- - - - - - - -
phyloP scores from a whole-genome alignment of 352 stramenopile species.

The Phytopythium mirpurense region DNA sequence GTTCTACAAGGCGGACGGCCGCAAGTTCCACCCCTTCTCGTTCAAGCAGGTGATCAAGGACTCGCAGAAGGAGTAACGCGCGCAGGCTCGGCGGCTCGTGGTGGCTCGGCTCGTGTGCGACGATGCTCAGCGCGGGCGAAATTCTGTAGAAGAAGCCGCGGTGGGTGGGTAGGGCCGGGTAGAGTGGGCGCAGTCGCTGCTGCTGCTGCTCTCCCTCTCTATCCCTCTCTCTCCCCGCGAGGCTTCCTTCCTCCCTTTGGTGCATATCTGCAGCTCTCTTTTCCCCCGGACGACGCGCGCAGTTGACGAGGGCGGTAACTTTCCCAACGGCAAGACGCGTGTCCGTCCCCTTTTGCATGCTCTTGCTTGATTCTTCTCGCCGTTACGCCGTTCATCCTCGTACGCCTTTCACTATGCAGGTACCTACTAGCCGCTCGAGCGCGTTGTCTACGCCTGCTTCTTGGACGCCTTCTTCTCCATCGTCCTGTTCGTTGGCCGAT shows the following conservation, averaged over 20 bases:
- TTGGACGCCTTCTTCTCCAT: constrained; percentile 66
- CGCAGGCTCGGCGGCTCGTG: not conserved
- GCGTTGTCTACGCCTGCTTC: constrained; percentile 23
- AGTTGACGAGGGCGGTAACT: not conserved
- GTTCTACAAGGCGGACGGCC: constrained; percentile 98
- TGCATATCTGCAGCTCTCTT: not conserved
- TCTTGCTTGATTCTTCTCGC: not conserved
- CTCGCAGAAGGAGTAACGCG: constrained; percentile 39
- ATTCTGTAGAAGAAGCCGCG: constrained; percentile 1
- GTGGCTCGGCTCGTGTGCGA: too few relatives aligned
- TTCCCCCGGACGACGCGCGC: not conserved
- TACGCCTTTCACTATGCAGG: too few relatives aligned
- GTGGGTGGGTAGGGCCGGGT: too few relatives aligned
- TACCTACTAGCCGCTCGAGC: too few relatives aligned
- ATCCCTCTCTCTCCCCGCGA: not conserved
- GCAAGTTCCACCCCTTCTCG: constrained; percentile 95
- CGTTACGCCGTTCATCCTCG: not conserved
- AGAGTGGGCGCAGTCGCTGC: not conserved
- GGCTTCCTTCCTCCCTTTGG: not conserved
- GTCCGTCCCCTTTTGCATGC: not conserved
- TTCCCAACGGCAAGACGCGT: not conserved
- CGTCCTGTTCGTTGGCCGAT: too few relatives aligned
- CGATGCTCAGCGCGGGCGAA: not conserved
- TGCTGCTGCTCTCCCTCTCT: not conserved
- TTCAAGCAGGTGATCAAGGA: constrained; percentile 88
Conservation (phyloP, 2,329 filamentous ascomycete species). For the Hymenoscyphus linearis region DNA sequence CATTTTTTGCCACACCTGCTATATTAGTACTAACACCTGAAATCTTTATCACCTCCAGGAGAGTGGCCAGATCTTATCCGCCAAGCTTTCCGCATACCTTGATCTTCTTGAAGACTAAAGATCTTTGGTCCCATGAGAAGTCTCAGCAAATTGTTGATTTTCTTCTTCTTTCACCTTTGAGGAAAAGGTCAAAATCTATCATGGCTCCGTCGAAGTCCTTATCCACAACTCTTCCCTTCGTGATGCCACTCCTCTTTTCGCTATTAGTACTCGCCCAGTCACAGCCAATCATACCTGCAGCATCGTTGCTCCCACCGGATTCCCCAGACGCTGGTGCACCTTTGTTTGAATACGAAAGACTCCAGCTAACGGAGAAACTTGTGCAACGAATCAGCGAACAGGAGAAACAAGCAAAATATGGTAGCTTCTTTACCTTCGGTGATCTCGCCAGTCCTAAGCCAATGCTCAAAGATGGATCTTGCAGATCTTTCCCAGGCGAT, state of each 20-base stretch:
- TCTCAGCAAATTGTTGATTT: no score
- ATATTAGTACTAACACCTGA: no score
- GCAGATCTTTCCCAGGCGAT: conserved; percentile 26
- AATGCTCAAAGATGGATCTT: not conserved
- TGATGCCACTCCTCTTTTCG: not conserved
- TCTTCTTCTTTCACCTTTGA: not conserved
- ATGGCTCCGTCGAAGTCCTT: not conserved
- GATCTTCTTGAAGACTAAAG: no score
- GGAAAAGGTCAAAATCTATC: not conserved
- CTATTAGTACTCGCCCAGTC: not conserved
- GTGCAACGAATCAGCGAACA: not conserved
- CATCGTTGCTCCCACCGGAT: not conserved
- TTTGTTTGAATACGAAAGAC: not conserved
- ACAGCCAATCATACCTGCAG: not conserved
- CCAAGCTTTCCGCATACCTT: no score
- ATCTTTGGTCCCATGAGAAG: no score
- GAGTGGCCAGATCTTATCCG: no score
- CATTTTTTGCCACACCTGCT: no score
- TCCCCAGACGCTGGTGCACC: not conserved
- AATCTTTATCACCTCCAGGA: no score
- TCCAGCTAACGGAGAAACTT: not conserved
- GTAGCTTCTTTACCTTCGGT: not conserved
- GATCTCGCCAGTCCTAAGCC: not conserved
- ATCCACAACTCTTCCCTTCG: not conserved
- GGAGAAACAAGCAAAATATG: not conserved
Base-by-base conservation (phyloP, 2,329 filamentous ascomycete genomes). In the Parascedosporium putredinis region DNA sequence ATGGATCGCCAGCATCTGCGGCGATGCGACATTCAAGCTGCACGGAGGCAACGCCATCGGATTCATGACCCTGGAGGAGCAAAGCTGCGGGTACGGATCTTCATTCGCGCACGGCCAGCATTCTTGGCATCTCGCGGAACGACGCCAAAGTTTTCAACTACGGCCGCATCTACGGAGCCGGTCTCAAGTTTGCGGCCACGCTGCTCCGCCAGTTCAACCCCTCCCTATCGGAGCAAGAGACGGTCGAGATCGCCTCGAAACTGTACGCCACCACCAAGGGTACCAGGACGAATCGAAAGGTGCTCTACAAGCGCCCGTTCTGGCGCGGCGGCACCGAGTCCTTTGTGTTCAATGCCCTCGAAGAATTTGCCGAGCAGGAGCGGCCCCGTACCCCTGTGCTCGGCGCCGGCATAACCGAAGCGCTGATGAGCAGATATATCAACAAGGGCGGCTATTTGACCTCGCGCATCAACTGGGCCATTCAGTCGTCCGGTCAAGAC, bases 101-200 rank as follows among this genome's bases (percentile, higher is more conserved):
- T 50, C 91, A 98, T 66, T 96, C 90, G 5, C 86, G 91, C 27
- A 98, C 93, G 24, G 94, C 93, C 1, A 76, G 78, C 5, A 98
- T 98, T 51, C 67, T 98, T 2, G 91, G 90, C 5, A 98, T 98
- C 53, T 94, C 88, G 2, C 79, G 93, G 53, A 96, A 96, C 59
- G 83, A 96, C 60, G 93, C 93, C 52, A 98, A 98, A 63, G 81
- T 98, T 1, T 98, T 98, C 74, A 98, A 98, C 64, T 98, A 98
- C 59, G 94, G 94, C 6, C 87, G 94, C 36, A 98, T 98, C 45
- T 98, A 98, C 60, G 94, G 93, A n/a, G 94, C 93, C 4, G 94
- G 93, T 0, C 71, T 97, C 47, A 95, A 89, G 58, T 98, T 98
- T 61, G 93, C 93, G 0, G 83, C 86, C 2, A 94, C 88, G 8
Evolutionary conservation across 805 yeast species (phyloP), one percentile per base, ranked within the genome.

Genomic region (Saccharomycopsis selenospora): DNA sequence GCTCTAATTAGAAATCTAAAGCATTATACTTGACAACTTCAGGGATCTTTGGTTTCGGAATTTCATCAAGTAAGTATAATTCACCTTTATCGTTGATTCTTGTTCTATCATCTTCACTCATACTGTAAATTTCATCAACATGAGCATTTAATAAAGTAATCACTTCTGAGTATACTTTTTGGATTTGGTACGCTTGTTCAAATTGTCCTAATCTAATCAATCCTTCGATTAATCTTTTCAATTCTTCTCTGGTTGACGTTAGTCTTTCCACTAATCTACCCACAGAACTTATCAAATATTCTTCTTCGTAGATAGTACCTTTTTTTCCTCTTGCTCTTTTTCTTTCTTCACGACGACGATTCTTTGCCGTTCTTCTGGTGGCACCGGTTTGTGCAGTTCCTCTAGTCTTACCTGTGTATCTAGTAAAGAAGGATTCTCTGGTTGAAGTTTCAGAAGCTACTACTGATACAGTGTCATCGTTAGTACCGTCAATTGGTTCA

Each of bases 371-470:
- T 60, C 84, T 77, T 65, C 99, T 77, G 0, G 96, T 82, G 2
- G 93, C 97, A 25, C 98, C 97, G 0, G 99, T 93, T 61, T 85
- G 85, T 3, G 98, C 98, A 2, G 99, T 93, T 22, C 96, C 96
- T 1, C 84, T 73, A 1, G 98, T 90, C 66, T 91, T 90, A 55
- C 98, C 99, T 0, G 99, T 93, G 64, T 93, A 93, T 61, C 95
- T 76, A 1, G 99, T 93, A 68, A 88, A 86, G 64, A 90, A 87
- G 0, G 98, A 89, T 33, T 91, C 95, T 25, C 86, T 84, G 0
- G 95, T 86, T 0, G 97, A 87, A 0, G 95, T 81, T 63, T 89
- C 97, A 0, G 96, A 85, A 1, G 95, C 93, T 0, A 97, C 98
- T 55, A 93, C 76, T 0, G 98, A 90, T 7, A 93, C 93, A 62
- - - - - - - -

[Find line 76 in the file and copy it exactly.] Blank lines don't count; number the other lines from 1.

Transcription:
- C 97, A 0, G 96, A 85, A 1, G 95, C 93, T 0, A 97, C 98